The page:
If you think fancy gear is the only thing that's going to help you score that PR, think again.by Jordan Blanco
Planning to do a century ride? Don't want to get dropped on the local group ride? Take a look at these simple and effective tips from experienced cycling coaches to get you fitter and faster on the bike this season.
Hire a coach
It's hard to be honest and objective about your own training, so if you're committed to improving your cycling this year, consider hiring a coach. "A good coach will be objective and honest with your training, your goals, your progression and expectations," says Derick Williamson, founder and owner of Durata Training. He adds that in simplest terms, a coach will help you create a training program that allows you to reach your athletic potential.
Testing your lactate threshold, a commonly used performance marker, is not only a great way to track your progress this season, but it will also help you and/or your coach tailor workouts specifically to increase your sustainable power on the bike. USA cycling certified coach Rebecca McKee says is a firm believer in blood lactate testing for her athletes. She says she uses the data as "another tool to understand my athletes and the energy systems they are utilizing in their workouts."
Make hills your friend
Riding your bike uphill is one of the best ways to build strength and become fit on the bike. McKee recommends doing three to four repeats on a 10-minute hill, taking recovery as you ride downhill. She recommends keeping your cadence between 65 to 75 rpm, looking for an average of around 70 rpm.
Dial in your skills
Staying with the pack on the local group ride is not just about fitness and power production but also requires you to ride your bike well. Williamson notes that many athletes ruin their economy because they have poor handling skills such as braking too much, picking poor lines through corners, and timid descending. He recommends seeking out a qualified coach to work on basic and advanced drills to develop your handling skills, while gaining confidence and efficiency in the process.
All of McKee's athletes spend time strength training to boost their cycling abilities. "Cycling involves lots of repetitive motions with the large muscle groups (glutes, back, quads, and hamstrings), so it's important to include functional training for the smaller muscles that take over when those larger muscles become fatigued," she advises.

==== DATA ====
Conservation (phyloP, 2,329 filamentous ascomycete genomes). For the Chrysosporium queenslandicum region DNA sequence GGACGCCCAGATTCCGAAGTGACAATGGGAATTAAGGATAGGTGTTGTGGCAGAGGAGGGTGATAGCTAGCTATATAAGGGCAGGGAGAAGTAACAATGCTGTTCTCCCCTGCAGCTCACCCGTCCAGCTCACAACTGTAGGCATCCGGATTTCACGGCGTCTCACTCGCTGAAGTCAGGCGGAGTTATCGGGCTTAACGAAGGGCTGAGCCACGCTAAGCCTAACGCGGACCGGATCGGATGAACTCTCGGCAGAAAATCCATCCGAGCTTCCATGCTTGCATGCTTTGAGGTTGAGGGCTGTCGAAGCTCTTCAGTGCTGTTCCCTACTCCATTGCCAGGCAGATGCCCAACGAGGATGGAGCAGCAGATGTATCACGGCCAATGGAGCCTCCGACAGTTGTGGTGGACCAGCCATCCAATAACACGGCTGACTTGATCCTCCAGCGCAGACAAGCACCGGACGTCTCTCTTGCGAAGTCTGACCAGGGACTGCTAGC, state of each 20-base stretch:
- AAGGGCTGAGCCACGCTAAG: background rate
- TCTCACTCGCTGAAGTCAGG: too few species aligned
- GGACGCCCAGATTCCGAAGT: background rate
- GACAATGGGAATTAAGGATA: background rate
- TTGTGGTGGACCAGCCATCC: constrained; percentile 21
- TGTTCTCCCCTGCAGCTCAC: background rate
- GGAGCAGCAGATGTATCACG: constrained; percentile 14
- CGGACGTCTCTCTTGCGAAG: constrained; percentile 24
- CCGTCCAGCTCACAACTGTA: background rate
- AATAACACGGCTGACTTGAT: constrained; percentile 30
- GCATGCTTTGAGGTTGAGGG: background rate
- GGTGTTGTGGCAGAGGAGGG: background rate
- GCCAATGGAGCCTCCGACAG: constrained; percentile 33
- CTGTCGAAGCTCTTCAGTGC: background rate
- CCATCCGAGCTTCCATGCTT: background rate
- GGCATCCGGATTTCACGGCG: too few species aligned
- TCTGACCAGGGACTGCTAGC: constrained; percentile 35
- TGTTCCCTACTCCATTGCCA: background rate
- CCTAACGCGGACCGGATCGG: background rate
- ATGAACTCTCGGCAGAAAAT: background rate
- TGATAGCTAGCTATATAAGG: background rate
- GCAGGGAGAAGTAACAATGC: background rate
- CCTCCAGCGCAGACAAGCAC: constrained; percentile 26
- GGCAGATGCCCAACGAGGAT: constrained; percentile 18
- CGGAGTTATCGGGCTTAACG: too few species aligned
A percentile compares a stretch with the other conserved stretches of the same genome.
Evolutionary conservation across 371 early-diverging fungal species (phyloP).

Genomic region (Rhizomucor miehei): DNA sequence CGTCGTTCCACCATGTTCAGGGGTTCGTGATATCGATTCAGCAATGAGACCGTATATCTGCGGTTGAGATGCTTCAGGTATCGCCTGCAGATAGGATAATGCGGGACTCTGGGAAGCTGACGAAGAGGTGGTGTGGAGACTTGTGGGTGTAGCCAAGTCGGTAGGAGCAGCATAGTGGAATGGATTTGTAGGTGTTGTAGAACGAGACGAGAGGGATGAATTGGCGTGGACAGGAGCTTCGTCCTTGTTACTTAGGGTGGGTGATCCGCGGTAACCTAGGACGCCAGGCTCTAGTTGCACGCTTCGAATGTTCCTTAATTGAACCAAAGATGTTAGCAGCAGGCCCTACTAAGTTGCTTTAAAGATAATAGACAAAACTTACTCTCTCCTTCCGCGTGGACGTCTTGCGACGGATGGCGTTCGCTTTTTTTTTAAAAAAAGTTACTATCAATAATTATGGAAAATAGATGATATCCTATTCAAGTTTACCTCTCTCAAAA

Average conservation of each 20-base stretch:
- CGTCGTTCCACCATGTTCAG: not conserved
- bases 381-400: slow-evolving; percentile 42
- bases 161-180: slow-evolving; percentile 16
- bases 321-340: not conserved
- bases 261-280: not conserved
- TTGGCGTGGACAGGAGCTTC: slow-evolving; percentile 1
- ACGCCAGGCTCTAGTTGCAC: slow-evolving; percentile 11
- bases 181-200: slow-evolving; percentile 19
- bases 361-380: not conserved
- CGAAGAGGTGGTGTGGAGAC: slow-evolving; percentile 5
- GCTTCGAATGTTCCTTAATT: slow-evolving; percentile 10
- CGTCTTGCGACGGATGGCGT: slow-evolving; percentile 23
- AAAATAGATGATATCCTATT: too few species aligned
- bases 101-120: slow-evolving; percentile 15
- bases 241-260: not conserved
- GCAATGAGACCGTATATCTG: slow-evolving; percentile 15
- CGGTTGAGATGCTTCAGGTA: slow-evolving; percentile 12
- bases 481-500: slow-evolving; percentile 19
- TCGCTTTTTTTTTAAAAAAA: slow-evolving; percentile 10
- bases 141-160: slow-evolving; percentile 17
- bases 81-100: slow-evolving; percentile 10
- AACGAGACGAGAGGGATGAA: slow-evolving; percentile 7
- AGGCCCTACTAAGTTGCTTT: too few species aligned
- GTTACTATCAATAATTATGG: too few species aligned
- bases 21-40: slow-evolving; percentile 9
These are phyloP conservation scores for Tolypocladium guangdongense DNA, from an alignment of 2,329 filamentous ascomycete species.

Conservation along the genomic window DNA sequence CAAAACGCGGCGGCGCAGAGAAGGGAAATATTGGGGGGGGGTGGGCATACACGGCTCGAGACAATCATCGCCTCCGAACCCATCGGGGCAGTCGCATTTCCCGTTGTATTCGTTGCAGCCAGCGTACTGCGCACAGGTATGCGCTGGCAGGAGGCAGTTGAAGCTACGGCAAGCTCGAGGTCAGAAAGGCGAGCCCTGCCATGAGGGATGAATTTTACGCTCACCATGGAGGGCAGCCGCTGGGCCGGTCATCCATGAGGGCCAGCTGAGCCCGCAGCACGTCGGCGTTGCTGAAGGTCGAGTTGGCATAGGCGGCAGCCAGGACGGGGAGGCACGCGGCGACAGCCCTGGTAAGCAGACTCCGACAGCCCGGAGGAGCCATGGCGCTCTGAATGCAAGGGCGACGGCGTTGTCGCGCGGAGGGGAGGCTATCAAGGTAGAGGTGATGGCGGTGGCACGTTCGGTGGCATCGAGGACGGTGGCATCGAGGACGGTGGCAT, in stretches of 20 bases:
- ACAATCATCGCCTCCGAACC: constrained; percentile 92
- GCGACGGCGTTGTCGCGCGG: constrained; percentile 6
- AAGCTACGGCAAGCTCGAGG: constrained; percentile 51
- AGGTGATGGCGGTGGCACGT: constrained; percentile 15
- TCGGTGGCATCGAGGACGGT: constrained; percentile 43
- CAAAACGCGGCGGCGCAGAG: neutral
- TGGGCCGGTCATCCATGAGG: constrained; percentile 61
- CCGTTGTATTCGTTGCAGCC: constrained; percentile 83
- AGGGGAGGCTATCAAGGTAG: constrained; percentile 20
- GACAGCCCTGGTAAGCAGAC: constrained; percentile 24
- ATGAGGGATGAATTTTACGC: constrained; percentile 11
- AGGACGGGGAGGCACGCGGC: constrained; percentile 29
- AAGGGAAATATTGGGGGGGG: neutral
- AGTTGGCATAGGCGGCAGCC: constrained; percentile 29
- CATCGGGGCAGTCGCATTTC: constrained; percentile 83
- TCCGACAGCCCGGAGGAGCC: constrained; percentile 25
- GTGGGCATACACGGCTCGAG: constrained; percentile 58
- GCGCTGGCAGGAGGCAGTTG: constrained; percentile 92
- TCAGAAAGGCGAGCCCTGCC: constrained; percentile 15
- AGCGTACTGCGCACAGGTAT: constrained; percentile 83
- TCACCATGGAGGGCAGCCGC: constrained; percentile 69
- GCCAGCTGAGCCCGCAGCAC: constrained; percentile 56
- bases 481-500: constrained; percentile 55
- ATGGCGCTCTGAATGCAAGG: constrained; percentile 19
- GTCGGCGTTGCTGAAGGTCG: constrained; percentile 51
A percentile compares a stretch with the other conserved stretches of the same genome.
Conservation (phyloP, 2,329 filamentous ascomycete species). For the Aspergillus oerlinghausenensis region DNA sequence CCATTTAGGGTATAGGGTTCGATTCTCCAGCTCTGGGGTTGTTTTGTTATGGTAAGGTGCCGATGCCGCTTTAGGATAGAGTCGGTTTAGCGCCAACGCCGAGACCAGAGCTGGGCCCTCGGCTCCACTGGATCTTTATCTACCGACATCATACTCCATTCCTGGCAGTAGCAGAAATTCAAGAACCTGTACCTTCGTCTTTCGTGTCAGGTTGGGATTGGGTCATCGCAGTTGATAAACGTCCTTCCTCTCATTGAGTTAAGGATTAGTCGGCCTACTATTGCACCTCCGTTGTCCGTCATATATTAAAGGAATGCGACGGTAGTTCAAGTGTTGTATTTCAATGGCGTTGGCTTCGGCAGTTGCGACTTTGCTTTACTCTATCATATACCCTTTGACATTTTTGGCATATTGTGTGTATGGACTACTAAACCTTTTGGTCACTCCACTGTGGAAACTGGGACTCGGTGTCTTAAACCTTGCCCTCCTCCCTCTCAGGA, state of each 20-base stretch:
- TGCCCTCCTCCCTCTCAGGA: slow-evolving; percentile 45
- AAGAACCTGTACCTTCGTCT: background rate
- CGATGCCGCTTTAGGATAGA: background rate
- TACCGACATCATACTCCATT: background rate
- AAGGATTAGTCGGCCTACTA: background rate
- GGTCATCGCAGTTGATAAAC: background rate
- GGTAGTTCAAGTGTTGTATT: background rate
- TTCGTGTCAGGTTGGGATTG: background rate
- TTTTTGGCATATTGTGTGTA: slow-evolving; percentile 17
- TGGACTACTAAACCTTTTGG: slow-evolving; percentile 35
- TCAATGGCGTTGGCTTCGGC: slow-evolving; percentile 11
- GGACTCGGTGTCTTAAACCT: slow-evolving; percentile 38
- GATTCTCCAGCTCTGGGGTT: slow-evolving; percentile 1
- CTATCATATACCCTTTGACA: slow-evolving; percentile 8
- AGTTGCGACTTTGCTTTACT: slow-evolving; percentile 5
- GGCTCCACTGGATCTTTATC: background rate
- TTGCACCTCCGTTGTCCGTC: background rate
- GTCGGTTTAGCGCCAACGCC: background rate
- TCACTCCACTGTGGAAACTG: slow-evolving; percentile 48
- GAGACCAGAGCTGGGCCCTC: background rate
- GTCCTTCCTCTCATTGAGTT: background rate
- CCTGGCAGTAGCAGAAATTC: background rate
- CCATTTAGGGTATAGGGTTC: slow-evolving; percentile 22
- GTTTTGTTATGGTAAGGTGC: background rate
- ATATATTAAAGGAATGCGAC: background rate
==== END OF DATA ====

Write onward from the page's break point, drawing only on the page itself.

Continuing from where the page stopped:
Watch the scale
"Power to weight" is an important metric when it comes to riding bikes—especially if you want to be able to ride fast uphill. While you can spend time and money looking for the lightest equipment around, you should not neglect the person in the saddle. "Before you spend a lot of time trying to become faster on the bike, take a step back and look at your weight, your diet, and how you fuel your engine," McKee says. She sees clean eating as a critical lifestyle change for anyone seeking improvements in athletic performance. "If you are fueling your gas car with diesel, you won’t get very far," she adds. "Your body is an engine and you need to feed it the right fuel hydrate it right."
How well you ride your bike can be a question of how comfortable you feel. Shifting around on your saddle, an aching back or sore shoulders could be a sign that your bike does not fit you well, and a poor bike fit could be holding back your performance. "A good bike fit is not only about comfort and injury prevention but also could improve power production and efficiency," says Williiamson. A good bike fitter will review your personal biomechanics and ensure that you are appropriately recruiting and firing all muscles involved with powering the bike. Williamson adds that a good fitter can also help improve other performance aspects, such as aerodynamics and the handling characteristics of your bike.
Pro tip → Thinking of a new bike? Find a fitter that will have review you on your current bike or use a size cycle to dial in your fit coordinates and offer you a data driven recommendation of which frame will fit you best.
Do more work
While you may think "doing more work" simply means riding your bike more, Williamson prefers to think of it as "increasing overload." "As we adapt to training stress, to improve further, we have to increase the overload," he explains. He offers three ways of doing this: increasing the frequency that you are riding, increasing the intensity in the sessions, or increasing the time that you are riding. "Overload always needs to work toward your event and performance-specific demands," he says, "so ensure your overload incorporates specificity to your individual goals." While doing more work provides the stimulus, athletes should not forget that recovery is what really seals in the adaptations. Williamson advises athletes to "respect recovery in order to enjoy the improvement in fitness."
Looking for an event to target for your new-found bike fitness? Check our listing of VELOTHON events and sign up for one today.